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J Acquir Immune Defic Syndr. 2019 Apr 15;80(5):527-532. doi: 10.1097/QAI.0000000000001950.

Brief Report: PrEP Eligibility Among At-Risk Women in the Southern United States: Associated Factors, Awareness, and Acceptability.

Author information

1
Emory University, Atlanta, GA.
2
Georgetown University Medical Center, Washington, DC.
3
Montefiore Medical Center, Albert Einstein College of Medicine, New York, NY.
4
University of California San Francisco, San Francisco, CA.
5
University of Alabama at Birmingham, Birmingham, AL.
6
University of Miami Miller School of Medicine, Miami, FL.
7
Johns Hopkins Bloomberg School of Public Health, Baltimore, MD.
8
University of North Carolina at Chapel Hill, Chapel Hill, NC.
9
Ruth M. Rothstein CORE Center, Stroger Hospital of Cook County, Chicago, IL.
10
SUNY Downstate Medical Center, Brooklyn, NY.
11
Columbia University Mailman School of Public Health, New York, NY.

Abstract

BACKGROUND:

Among women in the United States, non-Latina black women in the South have disproportionately high rates of new HIV infections but low use of pre-exposure prophylaxis (PrEP). Effective strategies to identify factors associated with PrEP eligibility could facilitate improved screening, offering, and uptake of PrEP among US women at risk of HIV.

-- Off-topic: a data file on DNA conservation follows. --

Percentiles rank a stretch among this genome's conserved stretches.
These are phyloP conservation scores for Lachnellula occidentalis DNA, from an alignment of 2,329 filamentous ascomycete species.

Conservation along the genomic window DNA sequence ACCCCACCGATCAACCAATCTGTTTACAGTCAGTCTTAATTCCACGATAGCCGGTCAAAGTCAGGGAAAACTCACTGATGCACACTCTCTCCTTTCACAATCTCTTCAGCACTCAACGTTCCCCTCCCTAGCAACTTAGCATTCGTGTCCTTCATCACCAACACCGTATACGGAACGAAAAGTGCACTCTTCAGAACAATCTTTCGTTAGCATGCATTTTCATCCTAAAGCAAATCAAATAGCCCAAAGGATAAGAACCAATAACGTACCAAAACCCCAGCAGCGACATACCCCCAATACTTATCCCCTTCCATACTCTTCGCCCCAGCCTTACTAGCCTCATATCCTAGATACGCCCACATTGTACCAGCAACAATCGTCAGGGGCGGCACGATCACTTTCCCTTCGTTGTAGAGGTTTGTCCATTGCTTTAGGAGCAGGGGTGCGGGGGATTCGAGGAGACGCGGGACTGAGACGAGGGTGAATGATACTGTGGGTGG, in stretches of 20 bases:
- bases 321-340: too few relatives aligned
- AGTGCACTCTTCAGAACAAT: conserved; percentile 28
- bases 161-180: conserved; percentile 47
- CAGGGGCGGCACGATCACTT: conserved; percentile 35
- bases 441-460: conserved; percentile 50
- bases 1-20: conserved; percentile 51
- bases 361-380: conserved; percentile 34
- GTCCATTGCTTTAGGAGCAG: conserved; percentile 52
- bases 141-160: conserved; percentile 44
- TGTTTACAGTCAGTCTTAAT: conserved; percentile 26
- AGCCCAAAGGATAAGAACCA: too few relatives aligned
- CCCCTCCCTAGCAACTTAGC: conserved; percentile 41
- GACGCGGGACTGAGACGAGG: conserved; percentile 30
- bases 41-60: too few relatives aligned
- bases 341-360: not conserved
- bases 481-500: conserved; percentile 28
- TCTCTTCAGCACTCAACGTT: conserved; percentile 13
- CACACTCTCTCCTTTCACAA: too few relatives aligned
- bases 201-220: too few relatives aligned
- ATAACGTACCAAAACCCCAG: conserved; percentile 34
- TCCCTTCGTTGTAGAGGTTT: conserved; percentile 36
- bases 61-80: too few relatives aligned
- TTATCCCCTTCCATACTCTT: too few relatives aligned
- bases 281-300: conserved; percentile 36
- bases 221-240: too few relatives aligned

SETTING AND METHODS:

We applied 2014 CDC criteria for PrEP use to at-risk HIV-negative women enrolled in the Southern US sites (Atlanta, Chapel Hill, Birmingham/Jackson, Miami) of the Women's Interagency HIV Study from 2014 to 2015 to estimate PrEP eligibility and assess PrEP knowledge and acceptability. Factors associated with PrEP eligibility were assessed using multivariable models.

RESULTS:

Among 225 women, 72 (32%) were PrEP-eligible; the most common PrEP indicator was condomless sex. The majority of PrEP-eligible women (88%) reported willingness to consider PrEP. Only 24 (11%) PrEP-eligible women had previously heard of PrEP, and only 1 reported previous use. Education level less than high school [adjusted odds ratio (aOR) 2.56; 95% confidence interval (CI): 1.22 to 5.37], history of sexual violence (aOR 4.52; 95% CI: 1.52 to 17.76), and medium to high self-perception of HIV risk (aOR 6.76; 95% CI: 3.26 to 14.05) were significantly associated with PrEP eligibility in adjusted models.

CONCLUSIONS:

Extremely low PrEP awareness and use despite a high proportion of eligibility and acceptability signify a critical need to enhance PrEP education and delivery for women in this region. Supplementing CDC eligibility criteria with questions about history of sexual violence and HIV risk self-assessment may enhance PrEP screening and uptake among US women.

PMID:
30649036
PMCID:
PMC6519058
DOI:
10.1097/QAI.0000000000001950
[Indexed for MEDLINE]
Free PMC Article

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